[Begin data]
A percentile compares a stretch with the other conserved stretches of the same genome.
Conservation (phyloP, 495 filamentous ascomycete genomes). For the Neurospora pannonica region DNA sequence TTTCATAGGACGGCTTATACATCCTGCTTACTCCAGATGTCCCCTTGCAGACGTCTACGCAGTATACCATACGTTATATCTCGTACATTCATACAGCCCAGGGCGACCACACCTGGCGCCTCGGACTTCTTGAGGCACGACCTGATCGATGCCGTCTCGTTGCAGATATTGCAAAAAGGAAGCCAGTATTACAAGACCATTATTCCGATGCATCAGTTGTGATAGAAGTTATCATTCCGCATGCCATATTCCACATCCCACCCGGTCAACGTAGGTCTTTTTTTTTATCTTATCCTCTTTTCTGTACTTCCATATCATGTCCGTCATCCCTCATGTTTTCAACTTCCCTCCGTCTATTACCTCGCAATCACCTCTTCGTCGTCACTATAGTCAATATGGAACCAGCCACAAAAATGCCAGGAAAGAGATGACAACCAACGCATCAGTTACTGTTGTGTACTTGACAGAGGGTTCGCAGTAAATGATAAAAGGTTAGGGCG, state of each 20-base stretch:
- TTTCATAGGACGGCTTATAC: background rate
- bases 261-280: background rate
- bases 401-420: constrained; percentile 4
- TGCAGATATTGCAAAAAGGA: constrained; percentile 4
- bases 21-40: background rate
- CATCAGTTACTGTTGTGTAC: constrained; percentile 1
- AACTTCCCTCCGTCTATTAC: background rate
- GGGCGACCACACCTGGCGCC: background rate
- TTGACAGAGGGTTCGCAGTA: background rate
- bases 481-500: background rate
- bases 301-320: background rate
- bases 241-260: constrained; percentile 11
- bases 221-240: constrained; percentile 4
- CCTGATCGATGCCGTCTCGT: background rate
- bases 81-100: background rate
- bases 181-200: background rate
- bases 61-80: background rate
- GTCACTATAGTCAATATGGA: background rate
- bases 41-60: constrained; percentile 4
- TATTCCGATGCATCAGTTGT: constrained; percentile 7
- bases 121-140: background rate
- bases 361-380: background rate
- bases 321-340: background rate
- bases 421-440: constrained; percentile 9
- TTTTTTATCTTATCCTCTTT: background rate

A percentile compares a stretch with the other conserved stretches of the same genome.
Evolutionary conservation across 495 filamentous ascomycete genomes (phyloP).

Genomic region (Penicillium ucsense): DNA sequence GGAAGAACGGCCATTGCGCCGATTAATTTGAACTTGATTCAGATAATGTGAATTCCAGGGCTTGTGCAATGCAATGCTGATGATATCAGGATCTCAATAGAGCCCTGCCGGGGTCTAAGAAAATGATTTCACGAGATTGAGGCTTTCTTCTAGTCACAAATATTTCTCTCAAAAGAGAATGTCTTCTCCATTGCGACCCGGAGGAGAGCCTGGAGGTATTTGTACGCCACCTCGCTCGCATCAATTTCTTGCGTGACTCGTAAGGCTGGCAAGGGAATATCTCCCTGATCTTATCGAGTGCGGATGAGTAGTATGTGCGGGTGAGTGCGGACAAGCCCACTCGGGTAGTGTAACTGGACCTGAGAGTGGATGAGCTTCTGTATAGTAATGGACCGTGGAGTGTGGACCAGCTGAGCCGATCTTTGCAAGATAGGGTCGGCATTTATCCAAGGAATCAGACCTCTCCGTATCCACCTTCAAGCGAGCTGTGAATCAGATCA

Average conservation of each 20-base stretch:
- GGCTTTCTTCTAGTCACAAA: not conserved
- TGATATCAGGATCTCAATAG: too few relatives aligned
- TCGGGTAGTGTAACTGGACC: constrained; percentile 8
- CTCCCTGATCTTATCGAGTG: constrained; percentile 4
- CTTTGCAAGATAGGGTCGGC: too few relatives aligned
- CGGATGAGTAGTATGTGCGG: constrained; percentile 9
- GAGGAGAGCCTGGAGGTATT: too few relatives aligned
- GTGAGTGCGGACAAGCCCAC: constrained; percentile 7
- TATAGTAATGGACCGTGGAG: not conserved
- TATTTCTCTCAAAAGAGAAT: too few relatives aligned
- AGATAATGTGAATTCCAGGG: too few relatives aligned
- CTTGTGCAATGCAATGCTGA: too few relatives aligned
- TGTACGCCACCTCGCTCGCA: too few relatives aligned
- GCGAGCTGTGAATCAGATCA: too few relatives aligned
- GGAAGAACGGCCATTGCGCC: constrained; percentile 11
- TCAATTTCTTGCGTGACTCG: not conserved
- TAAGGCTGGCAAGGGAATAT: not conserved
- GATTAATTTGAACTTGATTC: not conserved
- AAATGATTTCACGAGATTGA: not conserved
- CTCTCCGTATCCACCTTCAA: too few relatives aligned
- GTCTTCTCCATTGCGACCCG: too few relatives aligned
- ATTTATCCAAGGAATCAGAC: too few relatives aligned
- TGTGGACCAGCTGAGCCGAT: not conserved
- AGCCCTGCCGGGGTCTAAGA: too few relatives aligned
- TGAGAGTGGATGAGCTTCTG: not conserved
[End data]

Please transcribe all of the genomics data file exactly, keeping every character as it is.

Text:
A percentile compares a stretch with the other conserved stretches of the same genome.
Conservation (phyloP, 495 filamentous ascomycete genomes). For the Neurospora pannonica region DNA sequence TTTCATAGGACGGCTTATACATCCTGCTTACTCCAGATGTCCCCTTGCAGACGTCTACGCAGTATACCATACGTTATATCTCGTACATTCATACAGCCCAGGGCGACCACACCTGGCGCCTCGGACTTCTTGAGGCACGACCTGATCGATGCCGTCTCGTTGCAGATATTGCAAAAAGGAAGCCAGTATTACAAGACCATTATTCCGATGCATCAGTTGTGATAGAAGTTATCATTCCGCATGCCATATTCCACATCCCACCCGGTCAACGTAGGTCTTTTTTTTTATCTTATCCTCTTTTCTGTACTTCCATATCATGTCCGTCATCCCTCATGTTTTCAACTTCCCTCCGTCTATTACCTCGCAATCACCTCTTCGTCGTCACTATAGTCAATATGGAACCAGCCACAAAAATGCCAGGAAAGAGATGACAACCAACGCATCAGTTACTGTTGTGTACTTGACAGAGGGTTCGCAGTAAATGATAAAAGGTTAGGGCG, state of each 20-base stretch:
- TTTCATAGGACGGCTTATAC: background rate
- bases 261-280: background rate
- bases 401-420: constrained; percentile 4
- TGCAGATATTGCAAAAAGGA: constrained; percentile 4
- bases 21-40: background rate
- CATCAGTTACTGTTGTGTAC: constrained; percentile 1
- AACTTCCCTCCGTCTATTAC: background rate
- GGGCGACCACACCTGGCGCC: background rate
- TTGACAGAGGGTTCGCAGTA: background rate
- bases 481-500: background rate
- bases 301-320: background rate
- bases 241-260: constrained; percentile 11
- bases 221-240: constrained; percentile 4
- CCTGATCGATGCCGTCTCGT: background rate
- bases 81-100: background rate
- bases 181-200: background rate
- bases 61-80: background rate
- GTCACTATAGTCAATATGGA: background rate
- bases 41-60: constrained; percentile 4
- TATTCCGATGCATCAGTTGT: constrained; percentile 7
- bases 121-140: background rate
- bases 361-380: background rate
- bases 321-340: background rate
- bases 421-440: constrained; percentile 9
- TTTTTTATCTTATCCTCTTT: background rate

A percentile compares a stretch with the other conserved stretches of the same genome.
Evolutionary conservation across 495 filamentous ascomycete genomes (phyloP).

Genomic region (Penicillium ucsense): DNA sequence GGAAGAACGGCCATTGCGCCGATTAATTTGAACTTGATTCAGATAATGTGAATTCCAGGGCTTGTGCAATGCAATGCTGATGATATCAGGATCTCAATAGAGCCCTGCCGGGGTCTAAGAAAATGATTTCACGAGATTGAGGCTTTCTTCTAGTCACAAATATTTCTCTCAAAAGAGAATGTCTTCTCCATTGCGACCCGGAGGAGAGCCTGGAGGTATTTGTACGCCACCTCGCTCGCATCAATTTCTTGCGTGACTCGTAAGGCTGGCAAGGGAATATCTCCCTGATCTTATCGAGTGCGGATGAGTAGTATGTGCGGGTGAGTGCGGACAAGCCCACTCGGGTAGTGTAACTGGACCTGAGAGTGGATGAGCTTCTGTATAGTAATGGACCGTGGAGTGTGGACCAGCTGAGCCGATCTTTGCAAGATAGGGTCGGCATTTATCCAAGGAATCAGACCTCTCCGTATCCACCTTCAAGCGAGCTGTGAATCAGATCA

Average conservation of each 20-base stretch:
- GGCTTTCTTCTAGTCACAAA: not conserved
- TGATATCAGGATCTCAATAG: too few relatives aligned
- TCGGGTAGTGTAACTGGACC: constrained; percentile 8
- CTCCCTGATCTTATCGAGTG: constrained; percentile 4
- CTTTGCAAGATAGGGTCGGC: too few relatives aligned
- CGGATGAGTAGTATGTGCGG: constrained; percentile 9
- GAGGAGAGCCTGGAGGTATT: too few relatives aligned
- GTGAGTGCGGACAAGCCCAC: constrained; percentile 7
- TATAGTAATGGACCGTGGAG: not conserved
- TATTTCTCTCAAAAGAGAAT: too few relatives aligned
- AGATAATGTGAATTCCAGGG: too few relatives aligned
- CTTGTGCAATGCAATGCTGA: too few relatives aligned
- TGTACGCCACCTCGCTCGCA: too few relatives aligned
- GCGAGCTGTGAATCAGATCA: too few relatives aligned
- GGAAGAACGGCCATTGCGCC: constrained; percentile 11
- TCAATTTCTTGCGTGACTCG: not conserved
- TAAGGCTGGCAAGGGAATAT: not conserved
- GATTAATTTGAACTTGATTC: not conserved
- AAATGATTTCACGAGATTGA: not conserved
- CTCTCCGTATCCACCTTCAA: too few relatives aligned
- GTCTTCTCCATTGCGACCCG: too few relatives aligned
- ATTTATCCAAGGAATCAGAC: too few relatives aligned
- TGTGGACCAGCTGAGCCGAT: not conserved
- AGCCCTGCCGGGGTCTAAGA: too few relatives aligned
- TGAGAGTGGATGAGCTTCTG: not conserved